• I really hate to nag, but I will nag if I must to get you to clean up after yourselves and do your chores. But please don’t make me nag. It makes me unhappy. Ever heard the phrase “happy wife, happy life?” Same goes with happy mom.
  • If you notice we are running out of something, or have run out of something, don’t wait until just after I’ve gone to the store to tell me. Write it on a sticky and put it on my computer, or put it on the whiteboard. Although the grocery store employees get concerned if they don’t see me at least a few times a week, they also start to look at me like I’m crazy if I’m there every single day. Boys, if you run out of shampoo or soap, please tell me….don’t just keep showering without washing your hair or bodies (yes, this has been known to happen).
  • Because I work, I’m sometimes not home in the evening. It doesn’t happen often, but it does happen. When it happens, please do not text me asking me what’s for dinner. Kids, this particularly applies if dad is home. But you’re all capable of opening the fridge/pantry and finding something to eat. I know all of you can cook to one extent or another. Part of me having a job is you all working it out when I’m not here. You can do it! Oh, and just make sure you clean up whatever mess you make – that’s part of the deal. If I have to work AND clean up your mess when I get home, I’m going to be a wee bit cranky (read: there might be some heavy sighing and cabinet slamming).
  • There’s a calendar on the wall for a reason. Almost everything is on there. Look at it, remember it, tell me if something changes, or you need something added.
  • I do the best I can, but I do sometimes forget something you’ve told me. I might ask a couple, or even a few times, especially if it’s a busy work week. Please be patient with me. I’m so not perfect, but it really isn’t fun to be reminded I’ve failed. Put a sticky on my computer. Or text me. Or email me.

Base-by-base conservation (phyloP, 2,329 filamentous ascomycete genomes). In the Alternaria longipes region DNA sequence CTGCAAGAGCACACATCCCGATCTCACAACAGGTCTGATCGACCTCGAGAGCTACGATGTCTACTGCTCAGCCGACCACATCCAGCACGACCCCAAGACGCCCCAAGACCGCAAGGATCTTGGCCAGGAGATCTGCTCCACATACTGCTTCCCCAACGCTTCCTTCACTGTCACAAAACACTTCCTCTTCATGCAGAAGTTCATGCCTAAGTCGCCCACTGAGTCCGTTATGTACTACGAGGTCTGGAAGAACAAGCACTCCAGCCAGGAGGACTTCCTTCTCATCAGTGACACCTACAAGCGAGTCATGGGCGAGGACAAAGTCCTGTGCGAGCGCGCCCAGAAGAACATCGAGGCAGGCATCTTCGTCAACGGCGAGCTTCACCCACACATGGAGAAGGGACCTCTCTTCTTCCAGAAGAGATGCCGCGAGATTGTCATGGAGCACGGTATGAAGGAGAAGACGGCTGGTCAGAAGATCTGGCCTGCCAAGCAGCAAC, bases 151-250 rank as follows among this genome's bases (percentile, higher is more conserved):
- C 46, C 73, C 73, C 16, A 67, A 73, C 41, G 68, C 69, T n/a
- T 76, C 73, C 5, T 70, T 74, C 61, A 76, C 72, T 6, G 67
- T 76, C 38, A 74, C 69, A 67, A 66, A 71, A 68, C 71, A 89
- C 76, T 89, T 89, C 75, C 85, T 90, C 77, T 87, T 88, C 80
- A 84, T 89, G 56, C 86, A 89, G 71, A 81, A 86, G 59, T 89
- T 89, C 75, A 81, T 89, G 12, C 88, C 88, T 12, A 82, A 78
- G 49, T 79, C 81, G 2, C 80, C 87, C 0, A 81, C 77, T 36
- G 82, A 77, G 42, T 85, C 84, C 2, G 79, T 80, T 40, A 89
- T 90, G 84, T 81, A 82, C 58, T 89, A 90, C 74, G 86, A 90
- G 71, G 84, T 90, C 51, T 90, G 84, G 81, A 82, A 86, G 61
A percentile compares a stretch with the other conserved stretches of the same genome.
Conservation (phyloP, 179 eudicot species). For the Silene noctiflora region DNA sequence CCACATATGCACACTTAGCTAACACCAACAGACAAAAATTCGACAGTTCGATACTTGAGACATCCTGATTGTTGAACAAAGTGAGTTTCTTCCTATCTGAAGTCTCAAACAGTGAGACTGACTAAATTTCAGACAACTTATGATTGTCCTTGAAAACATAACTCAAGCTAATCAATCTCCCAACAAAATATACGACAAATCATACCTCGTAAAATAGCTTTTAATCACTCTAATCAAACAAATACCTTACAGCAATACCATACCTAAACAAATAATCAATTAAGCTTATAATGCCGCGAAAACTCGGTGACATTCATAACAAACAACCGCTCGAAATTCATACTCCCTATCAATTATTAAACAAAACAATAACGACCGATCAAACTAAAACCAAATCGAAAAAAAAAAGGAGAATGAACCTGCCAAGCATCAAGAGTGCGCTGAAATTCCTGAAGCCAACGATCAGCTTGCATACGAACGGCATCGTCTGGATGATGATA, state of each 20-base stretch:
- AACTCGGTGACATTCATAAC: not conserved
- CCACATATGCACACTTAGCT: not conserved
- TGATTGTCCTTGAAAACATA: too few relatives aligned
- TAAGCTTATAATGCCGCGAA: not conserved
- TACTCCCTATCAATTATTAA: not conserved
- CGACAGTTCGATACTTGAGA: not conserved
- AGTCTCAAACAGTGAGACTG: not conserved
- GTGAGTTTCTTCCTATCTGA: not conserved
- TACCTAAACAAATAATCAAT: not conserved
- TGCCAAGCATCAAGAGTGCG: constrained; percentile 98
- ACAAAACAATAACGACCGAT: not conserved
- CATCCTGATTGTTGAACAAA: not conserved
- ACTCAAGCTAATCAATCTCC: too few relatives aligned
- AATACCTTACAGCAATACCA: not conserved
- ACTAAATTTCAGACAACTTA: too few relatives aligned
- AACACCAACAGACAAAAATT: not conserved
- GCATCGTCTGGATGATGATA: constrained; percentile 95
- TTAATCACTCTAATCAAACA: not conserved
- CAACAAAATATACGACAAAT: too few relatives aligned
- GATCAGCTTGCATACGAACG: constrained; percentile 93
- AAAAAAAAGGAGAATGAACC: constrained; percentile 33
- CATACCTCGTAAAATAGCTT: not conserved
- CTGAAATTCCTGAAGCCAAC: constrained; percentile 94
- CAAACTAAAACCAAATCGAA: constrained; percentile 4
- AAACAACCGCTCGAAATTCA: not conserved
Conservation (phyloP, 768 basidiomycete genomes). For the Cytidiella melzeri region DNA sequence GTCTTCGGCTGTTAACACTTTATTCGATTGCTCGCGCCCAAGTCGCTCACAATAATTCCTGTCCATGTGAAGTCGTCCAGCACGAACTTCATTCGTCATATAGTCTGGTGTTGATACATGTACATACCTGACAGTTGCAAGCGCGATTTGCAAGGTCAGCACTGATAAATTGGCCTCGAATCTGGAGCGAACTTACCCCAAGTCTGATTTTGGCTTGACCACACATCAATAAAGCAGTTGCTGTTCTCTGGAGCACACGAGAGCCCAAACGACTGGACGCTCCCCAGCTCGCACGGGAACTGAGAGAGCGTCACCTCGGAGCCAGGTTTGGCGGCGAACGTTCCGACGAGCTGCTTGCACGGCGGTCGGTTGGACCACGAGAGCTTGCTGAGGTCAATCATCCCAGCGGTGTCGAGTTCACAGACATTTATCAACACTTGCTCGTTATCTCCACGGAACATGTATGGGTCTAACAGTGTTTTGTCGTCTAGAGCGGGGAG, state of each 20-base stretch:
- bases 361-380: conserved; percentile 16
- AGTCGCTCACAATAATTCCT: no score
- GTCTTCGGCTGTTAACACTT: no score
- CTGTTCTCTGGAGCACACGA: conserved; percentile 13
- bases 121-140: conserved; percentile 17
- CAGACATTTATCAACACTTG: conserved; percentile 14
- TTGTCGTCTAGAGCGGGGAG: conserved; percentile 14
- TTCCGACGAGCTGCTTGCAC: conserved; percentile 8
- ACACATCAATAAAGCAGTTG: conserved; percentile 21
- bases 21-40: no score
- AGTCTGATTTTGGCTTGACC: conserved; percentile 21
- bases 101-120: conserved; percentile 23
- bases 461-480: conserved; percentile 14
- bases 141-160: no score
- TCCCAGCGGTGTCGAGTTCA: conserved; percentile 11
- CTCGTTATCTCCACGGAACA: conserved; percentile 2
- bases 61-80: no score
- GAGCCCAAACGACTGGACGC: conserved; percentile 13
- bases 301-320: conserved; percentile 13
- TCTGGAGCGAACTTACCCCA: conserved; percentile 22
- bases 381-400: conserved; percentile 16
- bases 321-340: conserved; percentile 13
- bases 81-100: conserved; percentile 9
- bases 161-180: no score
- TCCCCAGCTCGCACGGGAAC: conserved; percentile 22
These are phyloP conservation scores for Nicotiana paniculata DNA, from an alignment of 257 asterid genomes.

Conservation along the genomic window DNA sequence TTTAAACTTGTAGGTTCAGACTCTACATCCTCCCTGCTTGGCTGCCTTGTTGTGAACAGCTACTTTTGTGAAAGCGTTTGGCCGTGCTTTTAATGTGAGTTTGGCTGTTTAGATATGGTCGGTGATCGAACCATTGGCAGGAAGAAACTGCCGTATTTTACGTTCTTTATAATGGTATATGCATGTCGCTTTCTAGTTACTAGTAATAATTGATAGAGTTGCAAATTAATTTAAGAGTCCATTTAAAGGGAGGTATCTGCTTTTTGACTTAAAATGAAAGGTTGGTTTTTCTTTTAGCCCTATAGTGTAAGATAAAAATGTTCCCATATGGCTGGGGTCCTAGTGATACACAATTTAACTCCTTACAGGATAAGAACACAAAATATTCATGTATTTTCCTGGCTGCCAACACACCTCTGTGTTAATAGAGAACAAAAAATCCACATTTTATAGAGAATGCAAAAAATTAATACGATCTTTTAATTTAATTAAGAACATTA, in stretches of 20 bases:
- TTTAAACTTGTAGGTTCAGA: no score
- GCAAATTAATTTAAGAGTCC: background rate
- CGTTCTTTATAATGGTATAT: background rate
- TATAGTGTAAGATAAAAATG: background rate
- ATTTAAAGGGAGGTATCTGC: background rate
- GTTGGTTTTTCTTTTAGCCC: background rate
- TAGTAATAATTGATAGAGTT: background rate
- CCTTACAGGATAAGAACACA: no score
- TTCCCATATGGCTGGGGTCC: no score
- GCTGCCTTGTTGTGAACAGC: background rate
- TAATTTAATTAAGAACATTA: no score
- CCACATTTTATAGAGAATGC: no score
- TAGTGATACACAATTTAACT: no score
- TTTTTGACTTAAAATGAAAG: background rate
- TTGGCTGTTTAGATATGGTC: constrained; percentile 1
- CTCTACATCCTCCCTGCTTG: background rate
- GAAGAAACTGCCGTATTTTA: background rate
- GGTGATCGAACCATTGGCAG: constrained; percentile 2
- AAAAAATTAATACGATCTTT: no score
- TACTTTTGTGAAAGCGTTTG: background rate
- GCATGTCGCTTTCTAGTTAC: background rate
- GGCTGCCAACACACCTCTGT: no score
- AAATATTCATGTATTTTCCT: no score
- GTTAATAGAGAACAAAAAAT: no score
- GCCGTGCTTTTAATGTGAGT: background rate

• Don’t take, use, or eat anyone else’s stuff without asking. And when you’re done with it, put it back (except for food you’ve eaten – we don’t need to see that again). Candy, charging cables, and headphones are not fair game.
  • I am NOT in charge of knowing where ALL of your stuff is. You can ask me if I’ve seen it, but it’s not my responsibility to keep track of everyone’s stuff. I have enough trouble keeping track of my stuff.
  • Looking for something means actually looking for something which means moving things around in the fridge/pantry,  and actually walking into a room to search

Whew…okay…I think my rant is done. Any of you moms out there ever gone on strike? I’ve considered it a few times, but I’m more worried my need for order would override my need to teach my family a blessing (lesson).

Treasured

A few days ago, P was gushing about a friend of hers at school, specifically she was gushing about how he treats his girlfriend. She told me he compliments his girlfriend in front of his friends and her friends, lets people know she’s important in his life. I said, “Oh, he makes her feel treasured, cherished, lets her know she matters.” “That’s it,” P said. Yes, my dear girl…those boys are the winners in the end. When you’re looking (years from now, please) for “THE ONE”, find the man who makes you feel treasured.

That’s really how Spouse won me over. It took months for me to finally cave, but that’s what did it. He wasn’t a big gesture type of guy (although he has pulled off some big gestures since then, and I love them all the more for being few and far between – they’re always surprising when they happen), but he quietly and persistently let me know I mattered to him. He quietly and persistently let others know I mattered to him, and that meant almost more. He wasn’t one way when we were alone together, and another way entirely when people were around.